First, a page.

This study examined personal, psychosocial, sociocultural, and environmental predictors in tobacco use for 1,671 Arab American adolescents. Cigarette smoking in the past 30 days was 6.9%. This increased from 1% at age 14 to 14% at age 18. Twenty-nine percent of the youths reported having ever smoked cigarettes. Experimentation with narghile was 27%; it increased from 23% at 14 years to 40% at 18 years. All trends were significant (p < .001). Logistic regression analyses found 11 predictors for having smoked a cigarette in the past 30 days and 9 and 7 predictors, respectively, for having ever smoked a cigarette or the narghile. Tobacco use by friends and family members was the strongest predictor of cigarette and narghile smoking. Narghile use supported cigarette smoking.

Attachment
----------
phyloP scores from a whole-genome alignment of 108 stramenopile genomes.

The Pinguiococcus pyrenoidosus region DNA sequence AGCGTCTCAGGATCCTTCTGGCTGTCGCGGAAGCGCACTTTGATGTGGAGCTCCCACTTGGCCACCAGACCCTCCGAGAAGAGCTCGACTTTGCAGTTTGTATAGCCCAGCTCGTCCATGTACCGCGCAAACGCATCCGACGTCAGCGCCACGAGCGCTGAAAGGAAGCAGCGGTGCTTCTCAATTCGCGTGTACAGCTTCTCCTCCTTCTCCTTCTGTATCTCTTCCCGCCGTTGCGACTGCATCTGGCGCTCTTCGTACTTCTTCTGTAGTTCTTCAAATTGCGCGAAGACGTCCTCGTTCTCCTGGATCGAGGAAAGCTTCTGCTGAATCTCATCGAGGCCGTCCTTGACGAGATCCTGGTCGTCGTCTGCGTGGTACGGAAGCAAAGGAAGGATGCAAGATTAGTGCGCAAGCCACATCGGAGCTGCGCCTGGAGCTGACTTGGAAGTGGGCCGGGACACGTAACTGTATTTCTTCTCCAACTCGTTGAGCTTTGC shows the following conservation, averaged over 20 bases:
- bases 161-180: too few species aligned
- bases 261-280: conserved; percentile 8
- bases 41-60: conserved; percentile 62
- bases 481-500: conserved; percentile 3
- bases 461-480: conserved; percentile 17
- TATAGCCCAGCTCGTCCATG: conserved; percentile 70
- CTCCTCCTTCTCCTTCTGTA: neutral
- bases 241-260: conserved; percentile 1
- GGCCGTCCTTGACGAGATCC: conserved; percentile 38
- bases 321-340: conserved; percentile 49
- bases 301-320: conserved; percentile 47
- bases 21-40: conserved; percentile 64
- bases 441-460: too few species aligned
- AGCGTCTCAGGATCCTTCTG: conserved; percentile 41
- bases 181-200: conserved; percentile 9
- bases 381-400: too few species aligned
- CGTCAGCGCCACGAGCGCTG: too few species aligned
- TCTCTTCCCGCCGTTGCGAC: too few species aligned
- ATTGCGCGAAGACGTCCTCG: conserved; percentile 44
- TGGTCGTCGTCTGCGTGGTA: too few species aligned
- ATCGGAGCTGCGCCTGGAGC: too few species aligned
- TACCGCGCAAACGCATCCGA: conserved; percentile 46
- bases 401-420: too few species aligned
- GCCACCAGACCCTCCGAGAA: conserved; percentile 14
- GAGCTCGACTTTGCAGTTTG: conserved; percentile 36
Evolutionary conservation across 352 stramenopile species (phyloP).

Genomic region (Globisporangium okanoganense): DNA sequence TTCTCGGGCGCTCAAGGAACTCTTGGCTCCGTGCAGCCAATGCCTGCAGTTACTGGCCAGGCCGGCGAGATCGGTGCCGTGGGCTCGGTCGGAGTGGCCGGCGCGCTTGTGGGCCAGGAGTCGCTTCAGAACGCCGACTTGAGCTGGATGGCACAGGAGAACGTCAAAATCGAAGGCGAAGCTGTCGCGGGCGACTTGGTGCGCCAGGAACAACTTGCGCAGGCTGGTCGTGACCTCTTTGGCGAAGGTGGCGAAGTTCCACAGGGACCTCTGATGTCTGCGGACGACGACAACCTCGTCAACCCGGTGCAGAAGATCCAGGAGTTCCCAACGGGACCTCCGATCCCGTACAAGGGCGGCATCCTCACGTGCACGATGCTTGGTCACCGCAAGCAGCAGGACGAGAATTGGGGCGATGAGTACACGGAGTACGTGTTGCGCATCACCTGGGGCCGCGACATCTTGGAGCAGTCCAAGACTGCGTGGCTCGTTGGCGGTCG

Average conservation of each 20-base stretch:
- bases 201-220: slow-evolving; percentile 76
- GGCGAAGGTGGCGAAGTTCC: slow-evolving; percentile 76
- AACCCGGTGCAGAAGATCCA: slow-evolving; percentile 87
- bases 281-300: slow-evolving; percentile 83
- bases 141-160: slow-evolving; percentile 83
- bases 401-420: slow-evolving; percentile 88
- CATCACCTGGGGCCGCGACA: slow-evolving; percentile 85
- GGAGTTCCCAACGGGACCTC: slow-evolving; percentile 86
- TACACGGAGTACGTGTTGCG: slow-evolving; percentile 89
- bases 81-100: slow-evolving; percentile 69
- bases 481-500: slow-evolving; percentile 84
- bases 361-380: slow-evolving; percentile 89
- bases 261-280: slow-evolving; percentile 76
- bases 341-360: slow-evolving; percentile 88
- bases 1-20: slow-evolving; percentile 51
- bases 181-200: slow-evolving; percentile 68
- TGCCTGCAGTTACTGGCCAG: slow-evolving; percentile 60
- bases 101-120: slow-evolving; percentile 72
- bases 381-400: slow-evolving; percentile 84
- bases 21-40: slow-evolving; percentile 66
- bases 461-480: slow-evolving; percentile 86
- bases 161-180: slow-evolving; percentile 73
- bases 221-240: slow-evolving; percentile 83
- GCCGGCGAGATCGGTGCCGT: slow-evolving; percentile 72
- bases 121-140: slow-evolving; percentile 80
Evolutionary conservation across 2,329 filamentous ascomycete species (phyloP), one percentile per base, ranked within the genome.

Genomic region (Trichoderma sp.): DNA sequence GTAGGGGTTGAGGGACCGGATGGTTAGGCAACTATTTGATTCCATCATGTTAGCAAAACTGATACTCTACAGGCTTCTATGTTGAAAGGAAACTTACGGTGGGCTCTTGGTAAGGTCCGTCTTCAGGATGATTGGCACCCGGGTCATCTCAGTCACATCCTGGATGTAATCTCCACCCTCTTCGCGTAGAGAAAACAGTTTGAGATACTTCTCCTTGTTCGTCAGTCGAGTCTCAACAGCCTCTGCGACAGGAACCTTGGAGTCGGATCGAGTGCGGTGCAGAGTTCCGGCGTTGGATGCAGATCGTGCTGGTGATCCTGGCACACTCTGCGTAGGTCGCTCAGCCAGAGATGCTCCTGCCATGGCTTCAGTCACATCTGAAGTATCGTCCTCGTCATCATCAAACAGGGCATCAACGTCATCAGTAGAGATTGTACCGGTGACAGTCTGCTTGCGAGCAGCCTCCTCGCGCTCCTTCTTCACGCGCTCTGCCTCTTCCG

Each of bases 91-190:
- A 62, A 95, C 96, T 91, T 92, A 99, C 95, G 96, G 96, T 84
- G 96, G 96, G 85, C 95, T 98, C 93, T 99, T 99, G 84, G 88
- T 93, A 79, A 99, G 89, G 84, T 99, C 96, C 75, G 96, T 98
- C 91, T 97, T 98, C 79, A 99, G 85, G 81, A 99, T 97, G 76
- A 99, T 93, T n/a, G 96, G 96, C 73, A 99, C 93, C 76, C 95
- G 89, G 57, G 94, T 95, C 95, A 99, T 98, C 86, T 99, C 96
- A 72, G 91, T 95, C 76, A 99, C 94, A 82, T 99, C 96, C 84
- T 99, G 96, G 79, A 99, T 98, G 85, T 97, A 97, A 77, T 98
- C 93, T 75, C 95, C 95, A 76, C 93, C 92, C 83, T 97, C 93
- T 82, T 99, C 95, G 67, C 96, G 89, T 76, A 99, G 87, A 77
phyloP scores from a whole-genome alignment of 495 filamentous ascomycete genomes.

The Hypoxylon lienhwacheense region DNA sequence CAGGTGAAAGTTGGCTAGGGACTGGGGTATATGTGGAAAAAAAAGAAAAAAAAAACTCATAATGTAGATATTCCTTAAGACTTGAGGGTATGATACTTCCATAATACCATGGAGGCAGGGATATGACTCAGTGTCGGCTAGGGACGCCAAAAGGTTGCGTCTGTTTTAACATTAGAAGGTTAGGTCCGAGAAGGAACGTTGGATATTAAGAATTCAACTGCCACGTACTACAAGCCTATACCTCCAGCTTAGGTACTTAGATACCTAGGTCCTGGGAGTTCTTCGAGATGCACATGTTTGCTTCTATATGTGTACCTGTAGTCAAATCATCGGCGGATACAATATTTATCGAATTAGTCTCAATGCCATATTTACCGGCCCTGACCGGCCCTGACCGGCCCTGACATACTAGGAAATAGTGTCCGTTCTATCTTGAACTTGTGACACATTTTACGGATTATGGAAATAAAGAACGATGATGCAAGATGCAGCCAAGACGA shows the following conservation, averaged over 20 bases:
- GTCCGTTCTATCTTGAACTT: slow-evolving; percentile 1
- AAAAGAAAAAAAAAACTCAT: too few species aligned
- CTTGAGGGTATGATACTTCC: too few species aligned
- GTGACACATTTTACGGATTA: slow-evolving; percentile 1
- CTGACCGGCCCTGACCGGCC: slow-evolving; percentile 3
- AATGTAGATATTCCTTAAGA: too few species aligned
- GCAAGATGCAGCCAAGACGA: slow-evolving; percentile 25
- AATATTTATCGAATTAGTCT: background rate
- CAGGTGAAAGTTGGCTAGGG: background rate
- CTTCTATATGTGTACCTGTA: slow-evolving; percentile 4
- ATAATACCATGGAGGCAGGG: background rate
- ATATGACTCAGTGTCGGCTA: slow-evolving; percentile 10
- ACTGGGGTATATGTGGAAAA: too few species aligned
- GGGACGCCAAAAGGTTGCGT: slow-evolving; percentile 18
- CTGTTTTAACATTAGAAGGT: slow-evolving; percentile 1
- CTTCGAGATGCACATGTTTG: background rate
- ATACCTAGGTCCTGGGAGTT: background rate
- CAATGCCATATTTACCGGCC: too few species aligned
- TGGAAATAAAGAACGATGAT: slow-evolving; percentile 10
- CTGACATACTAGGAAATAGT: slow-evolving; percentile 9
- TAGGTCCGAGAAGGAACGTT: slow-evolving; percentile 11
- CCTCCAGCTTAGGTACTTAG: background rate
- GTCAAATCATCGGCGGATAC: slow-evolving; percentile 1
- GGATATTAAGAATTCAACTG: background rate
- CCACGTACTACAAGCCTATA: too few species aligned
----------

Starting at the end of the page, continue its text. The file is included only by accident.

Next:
Hill Rice, Virginia; Weglicki, Linda S.; Templin, Thomas; Hammad, Adnan; Jamil, Hikmet; and Kulwicki, Anahid
"Predictors of Arab American
Adolescent Tobacco Use,"
Merrill-Palmer Quarterly: Vol. 52:
2, Article 10.
Available at: https://digitalcommons.wayne.edu/mpq/vol52/iss2/10